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4.09.2008

So What's it All About?

I love to discuss books with the people I work with. The majority of them almost exclusively read non-fiction, so I'm not able to talk about fiction as much as I'd like, but I still get to chat about books and stories more than I would have in many other vocations. And so far this term, we've read about twenty short stories in my literature section. We'll be moving on to urban legends soon, always an interesting stretch of material.

But that question up there in the title is the one I get the most when I recommend a work of fiction to my colleagues. Let me give them credit. It's a far more complicated question than it would seem.

Sure, I can summarize the story for them, but that's a pretty fruitless exercise for everyone involved. The plot merely serves the theme, which is really what the book is about.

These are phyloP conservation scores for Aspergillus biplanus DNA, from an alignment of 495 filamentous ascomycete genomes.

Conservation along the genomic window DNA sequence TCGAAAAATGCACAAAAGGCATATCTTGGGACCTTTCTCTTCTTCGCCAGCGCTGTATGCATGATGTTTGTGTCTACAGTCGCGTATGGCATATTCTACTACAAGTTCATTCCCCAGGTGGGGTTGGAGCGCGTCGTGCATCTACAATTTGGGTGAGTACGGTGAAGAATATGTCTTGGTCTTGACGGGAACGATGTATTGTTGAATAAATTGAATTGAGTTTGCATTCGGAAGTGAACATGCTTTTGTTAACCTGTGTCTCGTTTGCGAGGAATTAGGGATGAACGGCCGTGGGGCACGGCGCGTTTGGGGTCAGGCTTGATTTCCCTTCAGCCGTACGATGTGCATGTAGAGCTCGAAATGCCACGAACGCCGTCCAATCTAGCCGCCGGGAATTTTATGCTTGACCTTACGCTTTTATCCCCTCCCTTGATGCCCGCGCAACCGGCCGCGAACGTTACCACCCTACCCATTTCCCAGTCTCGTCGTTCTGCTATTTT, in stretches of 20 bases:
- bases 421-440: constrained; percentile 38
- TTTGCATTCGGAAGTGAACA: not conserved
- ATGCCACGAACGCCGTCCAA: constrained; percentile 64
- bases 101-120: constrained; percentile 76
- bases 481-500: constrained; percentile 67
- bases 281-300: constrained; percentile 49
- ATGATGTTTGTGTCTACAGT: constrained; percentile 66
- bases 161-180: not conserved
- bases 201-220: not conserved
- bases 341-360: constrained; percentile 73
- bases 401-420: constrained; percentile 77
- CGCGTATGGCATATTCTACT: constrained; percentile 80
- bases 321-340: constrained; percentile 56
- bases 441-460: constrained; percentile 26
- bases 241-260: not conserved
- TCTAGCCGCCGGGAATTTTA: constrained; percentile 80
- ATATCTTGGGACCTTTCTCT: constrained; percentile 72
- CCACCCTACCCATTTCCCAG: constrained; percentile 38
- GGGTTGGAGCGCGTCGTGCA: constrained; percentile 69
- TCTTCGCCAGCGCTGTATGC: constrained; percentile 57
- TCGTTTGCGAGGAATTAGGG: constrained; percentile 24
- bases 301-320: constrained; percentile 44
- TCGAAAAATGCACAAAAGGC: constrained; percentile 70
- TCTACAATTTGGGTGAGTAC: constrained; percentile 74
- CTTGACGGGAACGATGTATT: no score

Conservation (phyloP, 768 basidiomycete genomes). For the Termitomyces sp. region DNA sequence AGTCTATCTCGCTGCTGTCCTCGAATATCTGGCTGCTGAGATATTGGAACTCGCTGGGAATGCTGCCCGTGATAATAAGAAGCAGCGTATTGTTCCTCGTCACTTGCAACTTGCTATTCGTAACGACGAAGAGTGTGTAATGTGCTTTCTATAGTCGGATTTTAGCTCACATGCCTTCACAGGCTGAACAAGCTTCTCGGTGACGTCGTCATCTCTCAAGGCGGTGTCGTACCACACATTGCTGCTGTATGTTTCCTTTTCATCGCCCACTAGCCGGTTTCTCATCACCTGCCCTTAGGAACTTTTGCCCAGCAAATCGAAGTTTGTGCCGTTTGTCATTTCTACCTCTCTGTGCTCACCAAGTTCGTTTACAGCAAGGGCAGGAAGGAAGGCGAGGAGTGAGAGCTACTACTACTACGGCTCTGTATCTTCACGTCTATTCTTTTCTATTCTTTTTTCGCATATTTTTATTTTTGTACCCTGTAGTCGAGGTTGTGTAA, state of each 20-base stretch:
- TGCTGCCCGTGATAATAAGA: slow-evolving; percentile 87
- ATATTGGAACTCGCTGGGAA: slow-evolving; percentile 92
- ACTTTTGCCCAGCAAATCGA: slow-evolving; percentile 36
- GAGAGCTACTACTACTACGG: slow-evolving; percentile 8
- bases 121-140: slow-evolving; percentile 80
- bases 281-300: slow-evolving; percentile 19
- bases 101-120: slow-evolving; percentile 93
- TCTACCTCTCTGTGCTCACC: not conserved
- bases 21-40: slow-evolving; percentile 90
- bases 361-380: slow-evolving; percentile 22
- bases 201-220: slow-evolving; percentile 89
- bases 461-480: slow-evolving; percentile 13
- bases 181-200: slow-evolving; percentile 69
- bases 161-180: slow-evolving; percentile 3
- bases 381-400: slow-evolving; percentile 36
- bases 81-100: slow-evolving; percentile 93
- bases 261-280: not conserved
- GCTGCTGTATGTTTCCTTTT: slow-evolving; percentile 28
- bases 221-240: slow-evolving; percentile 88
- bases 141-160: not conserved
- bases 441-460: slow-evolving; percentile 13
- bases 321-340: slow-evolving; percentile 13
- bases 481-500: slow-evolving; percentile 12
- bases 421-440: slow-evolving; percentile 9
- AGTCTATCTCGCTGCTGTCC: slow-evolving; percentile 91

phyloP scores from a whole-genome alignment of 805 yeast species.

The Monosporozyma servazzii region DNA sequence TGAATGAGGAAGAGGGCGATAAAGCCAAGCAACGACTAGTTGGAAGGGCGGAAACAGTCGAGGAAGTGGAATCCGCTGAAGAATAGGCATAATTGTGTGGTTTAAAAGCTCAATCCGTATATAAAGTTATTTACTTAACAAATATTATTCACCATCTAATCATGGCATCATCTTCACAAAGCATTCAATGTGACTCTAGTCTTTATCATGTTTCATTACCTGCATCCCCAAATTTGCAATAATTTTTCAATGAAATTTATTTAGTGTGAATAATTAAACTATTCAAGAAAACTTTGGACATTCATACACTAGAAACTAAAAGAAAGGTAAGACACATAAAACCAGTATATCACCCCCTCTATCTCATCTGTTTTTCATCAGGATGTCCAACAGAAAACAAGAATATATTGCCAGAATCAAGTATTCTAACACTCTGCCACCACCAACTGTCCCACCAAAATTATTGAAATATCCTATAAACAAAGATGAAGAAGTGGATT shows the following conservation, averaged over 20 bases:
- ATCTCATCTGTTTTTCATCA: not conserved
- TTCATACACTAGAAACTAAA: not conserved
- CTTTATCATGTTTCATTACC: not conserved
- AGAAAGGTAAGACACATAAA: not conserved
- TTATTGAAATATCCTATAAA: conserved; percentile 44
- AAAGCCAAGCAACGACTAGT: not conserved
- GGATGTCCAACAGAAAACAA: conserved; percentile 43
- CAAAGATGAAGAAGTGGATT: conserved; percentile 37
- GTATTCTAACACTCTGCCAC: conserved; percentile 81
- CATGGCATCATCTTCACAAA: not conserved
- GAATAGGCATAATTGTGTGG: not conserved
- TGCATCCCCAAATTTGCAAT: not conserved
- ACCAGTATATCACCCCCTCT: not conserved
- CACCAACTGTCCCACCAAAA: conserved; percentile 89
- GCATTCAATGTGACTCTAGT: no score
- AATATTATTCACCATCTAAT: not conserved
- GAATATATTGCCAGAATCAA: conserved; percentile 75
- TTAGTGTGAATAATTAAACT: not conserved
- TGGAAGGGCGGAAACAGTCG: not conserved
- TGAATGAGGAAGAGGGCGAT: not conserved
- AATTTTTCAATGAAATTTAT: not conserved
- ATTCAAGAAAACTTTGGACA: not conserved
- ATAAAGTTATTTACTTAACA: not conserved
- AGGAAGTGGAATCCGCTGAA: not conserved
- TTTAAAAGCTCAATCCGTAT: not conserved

If you can take a work of fiction and run it through the idea sifter, what remains on the screen is what the piece is about. We're talking bigger ideas here, people.

Themes

Many of the stories we've read this term deal with the subject of the apocalypse ("Night Surf," The Masque of the Red Death," "The End of the Whole Mess," "The Things They Carried," "Otherwise Pandemonium," "When Sysadmins Ruled The Earth"). The apocalypse is a result of a theme. In "The End of the Whole Mess" that theme equates to man's destructive hubris. The themes of "Masque" are greed, isolation and hubris.

Chaos is not a theme; it's a circumstance or condition. Chaos may be the plot element that drives the narrative toward the revelation of a greater truth, but the two shouldn't be confused.

That's one of the reasons you have to admire the writers that come up with the jacket copy for all of these books. Here's the synopsis of Duma Key:

The tenacity of love, the perils of creativity, the mysteries of memory and the nature of the supernatural -- Stephen King gives us a novel as fascinating as it is gripping and terrifying.

Like I said above, it really is a more complex question than it seems. Think about your work in progress and pose it to yourself. If you can come up with the answer, you've gone a long way toward drafting your pitch packet.

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